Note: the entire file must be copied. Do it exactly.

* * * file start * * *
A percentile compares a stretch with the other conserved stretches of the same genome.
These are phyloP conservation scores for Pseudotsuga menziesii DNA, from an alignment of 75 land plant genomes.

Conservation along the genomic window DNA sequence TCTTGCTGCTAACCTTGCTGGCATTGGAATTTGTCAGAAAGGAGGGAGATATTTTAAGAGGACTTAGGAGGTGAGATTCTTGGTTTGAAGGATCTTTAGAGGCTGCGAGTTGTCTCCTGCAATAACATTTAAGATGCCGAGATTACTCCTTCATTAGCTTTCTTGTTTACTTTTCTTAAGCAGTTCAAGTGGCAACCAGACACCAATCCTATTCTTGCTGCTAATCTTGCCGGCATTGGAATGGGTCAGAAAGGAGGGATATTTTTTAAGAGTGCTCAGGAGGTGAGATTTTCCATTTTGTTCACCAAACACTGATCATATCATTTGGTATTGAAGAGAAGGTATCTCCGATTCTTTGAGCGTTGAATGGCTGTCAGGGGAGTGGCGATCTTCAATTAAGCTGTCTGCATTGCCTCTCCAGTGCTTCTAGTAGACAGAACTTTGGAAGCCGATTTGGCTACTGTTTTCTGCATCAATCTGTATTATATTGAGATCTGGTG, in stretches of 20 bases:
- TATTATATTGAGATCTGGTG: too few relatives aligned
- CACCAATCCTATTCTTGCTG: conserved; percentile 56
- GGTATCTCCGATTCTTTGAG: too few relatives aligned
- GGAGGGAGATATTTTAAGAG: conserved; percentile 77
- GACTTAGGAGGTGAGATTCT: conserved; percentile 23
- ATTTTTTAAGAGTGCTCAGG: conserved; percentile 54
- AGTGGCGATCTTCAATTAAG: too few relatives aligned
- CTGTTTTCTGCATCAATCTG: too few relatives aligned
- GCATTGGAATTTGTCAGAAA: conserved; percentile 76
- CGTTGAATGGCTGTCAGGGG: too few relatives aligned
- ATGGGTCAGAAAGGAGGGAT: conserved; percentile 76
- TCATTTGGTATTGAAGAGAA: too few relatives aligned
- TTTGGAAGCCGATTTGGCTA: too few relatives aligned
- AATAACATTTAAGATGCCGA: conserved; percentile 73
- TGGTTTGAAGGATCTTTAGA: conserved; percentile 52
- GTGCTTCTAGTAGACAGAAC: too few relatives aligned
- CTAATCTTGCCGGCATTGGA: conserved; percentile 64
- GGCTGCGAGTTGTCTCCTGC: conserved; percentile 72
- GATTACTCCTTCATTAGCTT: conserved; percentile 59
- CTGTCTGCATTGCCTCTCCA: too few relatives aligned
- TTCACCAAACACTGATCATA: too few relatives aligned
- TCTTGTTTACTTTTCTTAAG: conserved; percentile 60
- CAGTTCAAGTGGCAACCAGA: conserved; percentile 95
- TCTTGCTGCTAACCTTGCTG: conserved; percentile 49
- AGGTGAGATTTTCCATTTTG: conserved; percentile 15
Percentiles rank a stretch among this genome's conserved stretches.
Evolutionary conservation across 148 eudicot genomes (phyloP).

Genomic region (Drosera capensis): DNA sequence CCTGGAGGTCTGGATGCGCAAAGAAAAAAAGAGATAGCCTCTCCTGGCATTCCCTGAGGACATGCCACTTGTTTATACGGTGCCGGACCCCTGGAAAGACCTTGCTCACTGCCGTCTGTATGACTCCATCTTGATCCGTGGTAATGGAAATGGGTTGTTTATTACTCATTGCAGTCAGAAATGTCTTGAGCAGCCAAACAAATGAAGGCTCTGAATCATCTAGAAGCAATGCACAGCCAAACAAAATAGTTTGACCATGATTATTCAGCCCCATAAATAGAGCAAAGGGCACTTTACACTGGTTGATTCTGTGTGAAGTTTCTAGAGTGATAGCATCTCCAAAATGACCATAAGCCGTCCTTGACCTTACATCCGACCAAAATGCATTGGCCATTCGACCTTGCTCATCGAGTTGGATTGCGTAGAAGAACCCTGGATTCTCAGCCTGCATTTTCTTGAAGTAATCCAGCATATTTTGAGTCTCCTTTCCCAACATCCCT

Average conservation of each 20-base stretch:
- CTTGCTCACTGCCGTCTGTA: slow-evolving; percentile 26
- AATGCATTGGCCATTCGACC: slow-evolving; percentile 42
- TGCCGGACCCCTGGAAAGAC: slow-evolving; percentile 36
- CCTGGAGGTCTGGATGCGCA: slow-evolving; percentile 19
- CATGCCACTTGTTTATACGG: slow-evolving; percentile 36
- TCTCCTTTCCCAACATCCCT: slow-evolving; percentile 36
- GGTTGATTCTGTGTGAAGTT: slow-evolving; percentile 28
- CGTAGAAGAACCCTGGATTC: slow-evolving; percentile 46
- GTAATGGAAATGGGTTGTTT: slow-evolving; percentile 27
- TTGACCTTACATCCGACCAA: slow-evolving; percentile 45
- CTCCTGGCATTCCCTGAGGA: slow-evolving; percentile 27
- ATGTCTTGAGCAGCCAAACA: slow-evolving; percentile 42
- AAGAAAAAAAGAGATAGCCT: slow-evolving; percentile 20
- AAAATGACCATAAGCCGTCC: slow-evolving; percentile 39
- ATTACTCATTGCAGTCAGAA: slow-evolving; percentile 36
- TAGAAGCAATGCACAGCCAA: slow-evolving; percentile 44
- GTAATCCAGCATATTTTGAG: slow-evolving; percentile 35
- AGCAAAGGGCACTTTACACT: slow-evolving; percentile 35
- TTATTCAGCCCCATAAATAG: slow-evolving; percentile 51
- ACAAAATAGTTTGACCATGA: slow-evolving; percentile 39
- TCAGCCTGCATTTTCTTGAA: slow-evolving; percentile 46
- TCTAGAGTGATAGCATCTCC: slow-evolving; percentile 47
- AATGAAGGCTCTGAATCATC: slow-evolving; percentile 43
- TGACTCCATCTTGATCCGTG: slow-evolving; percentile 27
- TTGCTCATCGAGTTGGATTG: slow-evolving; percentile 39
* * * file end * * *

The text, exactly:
A percentile compares a stretch with the other conserved stretches of the same genome.
These are phyloP conservation scores for Pseudotsuga menziesii DNA, from an alignment of 75 land plant genomes.

Conservation along the genomic window DNA sequence TCTTGCTGCTAACCTTGCTGGCATTGGAATTTGTCAGAAAGGAGGGAGATATTTTAAGAGGACTTAGGAGGTGAGATTCTTGGTTTGAAGGATCTTTAGAGGCTGCGAGTTGTCTCCTGCAATAACATTTAAGATGCCGAGATTACTCCTTCATTAGCTTTCTTGTTTACTTTTCTTAAGCAGTTCAAGTGGCAACCAGACACCAATCCTATTCTTGCTGCTAATCTTGCCGGCATTGGAATGGGTCAGAAAGGAGGGATATTTTTTAAGAGTGCTCAGGAGGTGAGATTTTCCATTTTGTTCACCAAACACTGATCATATCATTTGGTATTGAAGAGAAGGTATCTCCGATTCTTTGAGCGTTGAATGGCTGTCAGGGGAGTGGCGATCTTCAATTAAGCTGTCTGCATTGCCTCTCCAGTGCTTCTAGTAGACAGAACTTTGGAAGCCGATTTGGCTACTGTTTTCTGCATCAATCTGTATTATATTGAGATCTGGTG, in stretches of 20 bases:
- TATTATATTGAGATCTGGTG: too few relatives aligned
- CACCAATCCTATTCTTGCTG: conserved; percentile 56
- GGTATCTCCGATTCTTTGAG: too few relatives aligned
- GGAGGGAGATATTTTAAGAG: conserved; percentile 77
- GACTTAGGAGGTGAGATTCT: conserved; percentile 23
- ATTTTTTAAGAGTGCTCAGG: conserved; percentile 54
- AGTGGCGATCTTCAATTAAG: too few relatives aligned
- CTGTTTTCTGCATCAATCTG: too few relatives aligned
- GCATTGGAATTTGTCAGAAA: conserved; percentile 76
- CGTTGAATGGCTGTCAGGGG: too few relatives aligned
- ATGGGTCAGAAAGGAGGGAT: conserved; percentile 76
- TCATTTGGTATTGAAGAGAA: too few relatives aligned
- TTTGGAAGCCGATTTGGCTA: too few relatives aligned
- AATAACATTTAAGATGCCGA: conserved; percentile 73
- TGGTTTGAAGGATCTTTAGA: conserved; percentile 52
- GTGCTTCTAGTAGACAGAAC: too few relatives aligned
- CTAATCTTGCCGGCATTGGA: conserved; percentile 64
- GGCTGCGAGTTGTCTCCTGC: conserved; percentile 72
- GATTACTCCTTCATTAGCTT: conserved; percentile 59
- CTGTCTGCATTGCCTCTCCA: too few relatives aligned
- TTCACCAAACACTGATCATA: too few relatives aligned
- TCTTGTTTACTTTTCTTAAG: conserved; percentile 60
- CAGTTCAAGTGGCAACCAGA: conserved; percentile 95
- TCTTGCTGCTAACCTTGCTG: conserved; percentile 49
- AGGTGAGATTTTCCATTTTG: conserved; percentile 15
Percentiles rank a stretch among this genome's conserved stretches.
Evolutionary conservation across 148 eudicot genomes (phyloP).

Genomic region (Drosera capensis): DNA sequence CCTGGAGGTCTGGATGCGCAAAGAAAAAAAGAGATAGCCTCTCCTGGCATTCCCTGAGGACATGCCACTTGTTTATACGGTGCCGGACCCCTGGAAAGACCTTGCTCACTGCCGTCTGTATGACTCCATCTTGATCCGTGGTAATGGAAATGGGTTGTTTATTACTCATTGCAGTCAGAAATGTCTTGAGCAGCCAAACAAATGAAGGCTCTGAATCATCTAGAAGCAATGCACAGCCAAACAAAATAGTTTGACCATGATTATTCAGCCCCATAAATAGAGCAAAGGGCACTTTACACTGGTTGATTCTGTGTGAAGTTTCTAGAGTGATAGCATCTCCAAAATGACCATAAGCCGTCCTTGACCTTACATCCGACCAAAATGCATTGGCCATTCGACCTTGCTCATCGAGTTGGATTGCGTAGAAGAACCCTGGATTCTCAGCCTGCATTTTCTTGAAGTAATCCAGCATATTTTGAGTCTCCTTTCCCAACATCCCT

Average conservation of each 20-base stretch:
- CTTGCTCACTGCCGTCTGTA: slow-evolving; percentile 26
- AATGCATTGGCCATTCGACC: slow-evolving; percentile 42
- TGCCGGACCCCTGGAAAGAC: slow-evolving; percentile 36
- CCTGGAGGTCTGGATGCGCA: slow-evolving; percentile 19
- CATGCCACTTGTTTATACGG: slow-evolving; percentile 36
- TCTCCTTTCCCAACATCCCT: slow-evolving; percentile 36
- GGTTGATTCTGTGTGAAGTT: slow-evolving; percentile 28
- CGTAGAAGAACCCTGGATTC: slow-evolving; percentile 46
- GTAATGGAAATGGGTTGTTT: slow-evolving; percentile 27
- TTGACCTTACATCCGACCAA: slow-evolving; percentile 45
- CTCCTGGCATTCCCTGAGGA: slow-evolving; percentile 27
- ATGTCTTGAGCAGCCAAACA: slow-evolving; percentile 42
- AAGAAAAAAAGAGATAGCCT: slow-evolving; percentile 20
- AAAATGACCATAAGCCGTCC: slow-evolving; percentile 39
- ATTACTCATTGCAGTCAGAA: slow-evolving; percentile 36
- TAGAAGCAATGCACAGCCAA: slow-evolving; percentile 44
- GTAATCCAGCATATTTTGAG: slow-evolving; percentile 35
- AGCAAAGGGCACTTTACACT: slow-evolving; percentile 35
- TTATTCAGCCCCATAAATAG: slow-evolving; percentile 51
- ACAAAATAGTTTGACCATGA: slow-evolving; percentile 39
- TCAGCCTGCATTTTCTTGAA: slow-evolving; percentile 46
- TCTAGAGTGATAGCATCTCC: slow-evolving; percentile 47
- AATGAAGGCTCTGAATCATC: slow-evolving; percentile 43
- TGACTCCATCTTGATCCGTG: slow-evolving; percentile 27
- TTGCTCATCGAGTTGGATTG: slow-evolving; percentile 39